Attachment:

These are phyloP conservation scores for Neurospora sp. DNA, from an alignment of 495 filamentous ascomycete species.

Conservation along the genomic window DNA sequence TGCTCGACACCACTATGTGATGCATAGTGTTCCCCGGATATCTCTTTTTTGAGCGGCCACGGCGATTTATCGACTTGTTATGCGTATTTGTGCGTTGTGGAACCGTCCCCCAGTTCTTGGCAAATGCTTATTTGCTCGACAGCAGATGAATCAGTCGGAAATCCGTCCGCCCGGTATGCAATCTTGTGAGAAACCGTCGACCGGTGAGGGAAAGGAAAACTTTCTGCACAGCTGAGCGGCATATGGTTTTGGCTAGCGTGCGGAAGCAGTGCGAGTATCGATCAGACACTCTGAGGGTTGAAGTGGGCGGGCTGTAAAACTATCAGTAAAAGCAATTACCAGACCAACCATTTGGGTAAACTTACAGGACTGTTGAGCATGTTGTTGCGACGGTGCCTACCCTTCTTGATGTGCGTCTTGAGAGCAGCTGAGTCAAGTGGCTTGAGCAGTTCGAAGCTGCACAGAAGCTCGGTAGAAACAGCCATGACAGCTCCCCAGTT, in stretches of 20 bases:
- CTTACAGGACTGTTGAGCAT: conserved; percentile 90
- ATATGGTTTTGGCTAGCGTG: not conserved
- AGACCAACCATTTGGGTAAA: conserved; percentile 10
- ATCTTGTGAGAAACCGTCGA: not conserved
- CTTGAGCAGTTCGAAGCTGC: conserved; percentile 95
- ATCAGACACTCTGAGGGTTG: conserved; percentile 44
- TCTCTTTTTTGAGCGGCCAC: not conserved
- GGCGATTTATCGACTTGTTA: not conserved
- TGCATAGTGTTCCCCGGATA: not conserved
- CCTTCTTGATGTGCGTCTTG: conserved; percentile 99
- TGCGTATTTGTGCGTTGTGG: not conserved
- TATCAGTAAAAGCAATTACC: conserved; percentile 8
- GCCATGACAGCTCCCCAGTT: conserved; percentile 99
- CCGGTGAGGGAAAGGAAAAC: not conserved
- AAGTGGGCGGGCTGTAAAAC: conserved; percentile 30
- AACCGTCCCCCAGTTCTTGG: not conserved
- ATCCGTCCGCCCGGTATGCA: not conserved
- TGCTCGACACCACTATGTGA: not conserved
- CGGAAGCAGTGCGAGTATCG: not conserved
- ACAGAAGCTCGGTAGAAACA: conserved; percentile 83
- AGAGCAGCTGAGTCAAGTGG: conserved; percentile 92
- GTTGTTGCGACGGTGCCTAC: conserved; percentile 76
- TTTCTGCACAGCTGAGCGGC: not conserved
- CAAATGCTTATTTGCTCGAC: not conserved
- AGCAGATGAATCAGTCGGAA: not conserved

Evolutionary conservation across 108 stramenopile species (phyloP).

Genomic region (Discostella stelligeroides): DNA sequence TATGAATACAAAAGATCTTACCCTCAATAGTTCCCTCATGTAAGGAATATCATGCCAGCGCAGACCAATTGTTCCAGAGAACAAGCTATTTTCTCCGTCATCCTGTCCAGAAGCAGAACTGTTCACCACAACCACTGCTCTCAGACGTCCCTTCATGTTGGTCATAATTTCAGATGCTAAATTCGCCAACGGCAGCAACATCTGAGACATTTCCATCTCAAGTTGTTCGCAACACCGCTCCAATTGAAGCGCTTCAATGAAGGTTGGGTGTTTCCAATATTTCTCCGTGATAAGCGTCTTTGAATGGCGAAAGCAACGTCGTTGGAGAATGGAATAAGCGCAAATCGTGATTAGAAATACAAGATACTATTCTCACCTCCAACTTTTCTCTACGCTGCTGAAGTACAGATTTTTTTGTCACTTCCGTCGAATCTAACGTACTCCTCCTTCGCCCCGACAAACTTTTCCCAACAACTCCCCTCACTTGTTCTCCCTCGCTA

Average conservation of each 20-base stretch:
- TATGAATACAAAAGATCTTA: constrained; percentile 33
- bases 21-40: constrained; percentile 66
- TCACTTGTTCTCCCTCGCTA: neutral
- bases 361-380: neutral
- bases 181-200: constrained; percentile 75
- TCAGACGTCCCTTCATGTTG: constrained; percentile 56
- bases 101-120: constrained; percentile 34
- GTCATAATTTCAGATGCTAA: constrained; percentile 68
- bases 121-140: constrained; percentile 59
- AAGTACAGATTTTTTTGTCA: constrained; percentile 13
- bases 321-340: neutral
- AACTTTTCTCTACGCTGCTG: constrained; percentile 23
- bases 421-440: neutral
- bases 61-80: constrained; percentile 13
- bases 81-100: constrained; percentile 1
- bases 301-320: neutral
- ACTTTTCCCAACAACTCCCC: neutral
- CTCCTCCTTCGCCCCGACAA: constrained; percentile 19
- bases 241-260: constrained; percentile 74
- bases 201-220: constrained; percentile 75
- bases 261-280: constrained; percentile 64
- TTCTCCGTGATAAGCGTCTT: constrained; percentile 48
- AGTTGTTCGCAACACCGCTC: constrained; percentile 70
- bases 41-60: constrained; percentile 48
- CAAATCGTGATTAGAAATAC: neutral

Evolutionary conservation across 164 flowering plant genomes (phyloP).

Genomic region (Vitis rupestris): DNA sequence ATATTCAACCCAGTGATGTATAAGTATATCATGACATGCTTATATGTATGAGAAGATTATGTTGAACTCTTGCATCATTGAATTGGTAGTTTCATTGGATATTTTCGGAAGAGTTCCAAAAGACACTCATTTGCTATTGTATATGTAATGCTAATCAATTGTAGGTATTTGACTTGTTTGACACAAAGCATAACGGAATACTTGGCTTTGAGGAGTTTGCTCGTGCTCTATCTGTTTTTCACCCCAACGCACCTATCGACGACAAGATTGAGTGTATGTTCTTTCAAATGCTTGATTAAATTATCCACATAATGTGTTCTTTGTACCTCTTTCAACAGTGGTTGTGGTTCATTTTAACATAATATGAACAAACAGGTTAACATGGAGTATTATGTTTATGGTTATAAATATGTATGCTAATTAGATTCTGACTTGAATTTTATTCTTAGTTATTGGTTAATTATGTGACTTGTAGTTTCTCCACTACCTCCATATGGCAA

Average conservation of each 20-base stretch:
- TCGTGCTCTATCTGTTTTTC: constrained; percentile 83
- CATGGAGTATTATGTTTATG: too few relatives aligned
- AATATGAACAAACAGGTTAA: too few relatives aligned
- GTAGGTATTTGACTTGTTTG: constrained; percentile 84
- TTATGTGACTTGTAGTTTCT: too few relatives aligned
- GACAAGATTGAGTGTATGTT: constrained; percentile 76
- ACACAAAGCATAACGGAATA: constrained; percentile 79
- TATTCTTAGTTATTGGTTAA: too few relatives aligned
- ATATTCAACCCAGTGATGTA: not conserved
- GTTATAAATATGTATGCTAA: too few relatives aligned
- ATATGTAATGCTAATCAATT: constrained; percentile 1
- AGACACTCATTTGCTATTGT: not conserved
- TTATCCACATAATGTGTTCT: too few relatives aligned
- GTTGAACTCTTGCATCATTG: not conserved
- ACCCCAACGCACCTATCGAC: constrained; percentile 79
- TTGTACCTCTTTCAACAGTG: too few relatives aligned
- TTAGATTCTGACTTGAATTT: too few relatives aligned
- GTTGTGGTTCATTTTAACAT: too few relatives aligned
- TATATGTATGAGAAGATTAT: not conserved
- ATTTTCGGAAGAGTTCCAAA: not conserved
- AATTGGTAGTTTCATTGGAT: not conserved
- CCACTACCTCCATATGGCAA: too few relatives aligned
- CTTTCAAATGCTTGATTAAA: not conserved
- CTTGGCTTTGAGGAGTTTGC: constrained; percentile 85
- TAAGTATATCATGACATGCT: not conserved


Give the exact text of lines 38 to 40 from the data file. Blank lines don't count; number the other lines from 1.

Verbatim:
- GTCATAATTTCAGATGCTAA: constrained; percentile 68
- bases 121-140: constrained; percentile 59
- AAGTACAGATTTTTTTGTCA: constrained; percentile 13